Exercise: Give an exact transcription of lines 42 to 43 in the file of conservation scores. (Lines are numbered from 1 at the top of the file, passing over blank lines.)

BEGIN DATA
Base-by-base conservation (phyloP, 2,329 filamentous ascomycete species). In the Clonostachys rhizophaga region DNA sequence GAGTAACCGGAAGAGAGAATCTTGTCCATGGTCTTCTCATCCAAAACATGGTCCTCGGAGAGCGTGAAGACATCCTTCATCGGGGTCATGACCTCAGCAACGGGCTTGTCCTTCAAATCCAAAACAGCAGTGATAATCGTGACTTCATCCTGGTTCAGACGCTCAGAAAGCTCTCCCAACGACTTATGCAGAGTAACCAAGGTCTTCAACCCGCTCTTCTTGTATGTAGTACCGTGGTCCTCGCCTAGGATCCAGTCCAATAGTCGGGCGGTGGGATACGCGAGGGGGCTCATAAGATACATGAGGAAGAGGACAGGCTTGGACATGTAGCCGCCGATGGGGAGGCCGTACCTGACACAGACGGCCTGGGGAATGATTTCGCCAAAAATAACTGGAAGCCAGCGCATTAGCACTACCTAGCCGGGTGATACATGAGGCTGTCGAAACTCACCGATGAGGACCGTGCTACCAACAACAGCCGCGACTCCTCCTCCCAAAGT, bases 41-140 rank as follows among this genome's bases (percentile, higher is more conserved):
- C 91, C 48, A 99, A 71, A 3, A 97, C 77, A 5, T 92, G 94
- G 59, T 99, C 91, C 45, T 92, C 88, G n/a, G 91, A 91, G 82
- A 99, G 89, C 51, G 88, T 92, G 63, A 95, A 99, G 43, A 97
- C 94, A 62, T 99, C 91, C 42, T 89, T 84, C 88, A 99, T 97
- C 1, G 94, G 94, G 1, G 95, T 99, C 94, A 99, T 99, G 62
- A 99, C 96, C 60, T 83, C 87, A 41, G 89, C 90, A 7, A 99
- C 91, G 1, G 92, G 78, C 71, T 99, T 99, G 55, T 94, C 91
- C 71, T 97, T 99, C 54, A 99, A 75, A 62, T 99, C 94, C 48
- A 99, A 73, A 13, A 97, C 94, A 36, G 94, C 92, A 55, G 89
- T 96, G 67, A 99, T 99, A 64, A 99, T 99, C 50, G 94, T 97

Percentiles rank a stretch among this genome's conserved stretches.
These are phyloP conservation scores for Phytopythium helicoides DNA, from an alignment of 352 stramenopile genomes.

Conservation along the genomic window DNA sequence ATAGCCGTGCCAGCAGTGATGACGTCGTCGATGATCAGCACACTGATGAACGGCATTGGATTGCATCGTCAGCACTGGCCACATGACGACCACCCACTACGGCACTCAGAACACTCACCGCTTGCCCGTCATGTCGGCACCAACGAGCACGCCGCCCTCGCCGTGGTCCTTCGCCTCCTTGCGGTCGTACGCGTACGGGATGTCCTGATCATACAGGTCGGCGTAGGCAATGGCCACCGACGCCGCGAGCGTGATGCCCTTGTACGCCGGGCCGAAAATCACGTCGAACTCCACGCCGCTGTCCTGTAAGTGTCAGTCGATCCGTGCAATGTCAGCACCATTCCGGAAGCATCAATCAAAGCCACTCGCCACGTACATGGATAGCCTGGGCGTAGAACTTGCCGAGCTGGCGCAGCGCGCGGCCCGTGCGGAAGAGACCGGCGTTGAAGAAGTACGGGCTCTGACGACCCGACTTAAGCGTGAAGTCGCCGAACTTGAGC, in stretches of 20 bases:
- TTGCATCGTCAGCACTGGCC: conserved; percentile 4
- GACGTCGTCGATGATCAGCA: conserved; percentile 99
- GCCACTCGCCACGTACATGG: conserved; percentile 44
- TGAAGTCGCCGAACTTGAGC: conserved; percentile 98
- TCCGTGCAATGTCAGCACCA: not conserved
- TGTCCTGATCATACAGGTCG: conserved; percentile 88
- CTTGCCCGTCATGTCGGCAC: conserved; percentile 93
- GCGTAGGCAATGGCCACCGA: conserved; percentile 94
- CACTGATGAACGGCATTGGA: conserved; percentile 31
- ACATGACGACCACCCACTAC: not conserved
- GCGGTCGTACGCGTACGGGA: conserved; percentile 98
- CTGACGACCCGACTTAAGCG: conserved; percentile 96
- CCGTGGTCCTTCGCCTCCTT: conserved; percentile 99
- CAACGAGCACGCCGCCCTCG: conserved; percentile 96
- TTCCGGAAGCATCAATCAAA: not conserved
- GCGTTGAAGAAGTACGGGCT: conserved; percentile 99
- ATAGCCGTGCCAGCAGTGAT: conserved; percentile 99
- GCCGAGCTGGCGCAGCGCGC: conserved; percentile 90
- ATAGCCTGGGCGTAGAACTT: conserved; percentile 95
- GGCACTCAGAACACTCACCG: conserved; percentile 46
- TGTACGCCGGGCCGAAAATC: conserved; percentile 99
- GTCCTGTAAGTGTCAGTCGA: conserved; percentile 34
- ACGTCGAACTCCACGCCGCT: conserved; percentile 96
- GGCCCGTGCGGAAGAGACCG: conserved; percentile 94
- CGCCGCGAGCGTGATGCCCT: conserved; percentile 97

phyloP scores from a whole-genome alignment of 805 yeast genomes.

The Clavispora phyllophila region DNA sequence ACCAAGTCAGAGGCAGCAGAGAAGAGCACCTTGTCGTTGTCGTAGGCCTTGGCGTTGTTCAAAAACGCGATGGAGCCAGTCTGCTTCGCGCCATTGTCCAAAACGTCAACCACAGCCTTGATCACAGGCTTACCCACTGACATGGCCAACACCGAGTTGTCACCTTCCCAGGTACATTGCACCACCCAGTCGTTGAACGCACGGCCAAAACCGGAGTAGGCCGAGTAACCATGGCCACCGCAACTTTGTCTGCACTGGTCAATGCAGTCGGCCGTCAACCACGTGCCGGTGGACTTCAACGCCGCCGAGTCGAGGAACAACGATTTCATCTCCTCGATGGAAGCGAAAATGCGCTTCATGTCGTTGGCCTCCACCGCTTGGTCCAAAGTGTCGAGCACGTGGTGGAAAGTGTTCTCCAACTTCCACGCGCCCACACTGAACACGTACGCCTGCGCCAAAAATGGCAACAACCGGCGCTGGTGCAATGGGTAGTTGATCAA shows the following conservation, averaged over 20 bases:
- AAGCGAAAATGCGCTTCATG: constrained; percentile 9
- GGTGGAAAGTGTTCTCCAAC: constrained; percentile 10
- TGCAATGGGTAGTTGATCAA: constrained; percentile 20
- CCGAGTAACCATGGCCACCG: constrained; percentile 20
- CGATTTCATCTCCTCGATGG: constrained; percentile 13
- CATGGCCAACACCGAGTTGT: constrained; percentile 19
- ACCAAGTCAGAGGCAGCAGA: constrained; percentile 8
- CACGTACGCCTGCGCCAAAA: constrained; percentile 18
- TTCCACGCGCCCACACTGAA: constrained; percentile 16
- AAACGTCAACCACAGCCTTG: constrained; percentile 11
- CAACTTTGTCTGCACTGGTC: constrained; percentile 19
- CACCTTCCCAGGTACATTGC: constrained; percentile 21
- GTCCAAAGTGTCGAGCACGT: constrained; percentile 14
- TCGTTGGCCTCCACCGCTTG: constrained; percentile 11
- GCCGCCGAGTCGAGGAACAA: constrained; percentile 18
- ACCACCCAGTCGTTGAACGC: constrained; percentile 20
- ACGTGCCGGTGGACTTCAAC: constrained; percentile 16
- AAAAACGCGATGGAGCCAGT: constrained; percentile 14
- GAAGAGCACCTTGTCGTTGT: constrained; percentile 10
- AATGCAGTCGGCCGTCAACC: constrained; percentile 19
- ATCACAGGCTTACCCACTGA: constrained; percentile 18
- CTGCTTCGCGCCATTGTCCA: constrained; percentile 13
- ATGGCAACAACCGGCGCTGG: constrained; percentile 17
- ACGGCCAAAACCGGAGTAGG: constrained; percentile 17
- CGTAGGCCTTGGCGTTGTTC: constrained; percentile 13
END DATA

- AAGCGAAAATGCGCTTCATG: constrained; percentile 9
- GGTGGAAAGTGTTCTCCAAC: constrained; percentile 10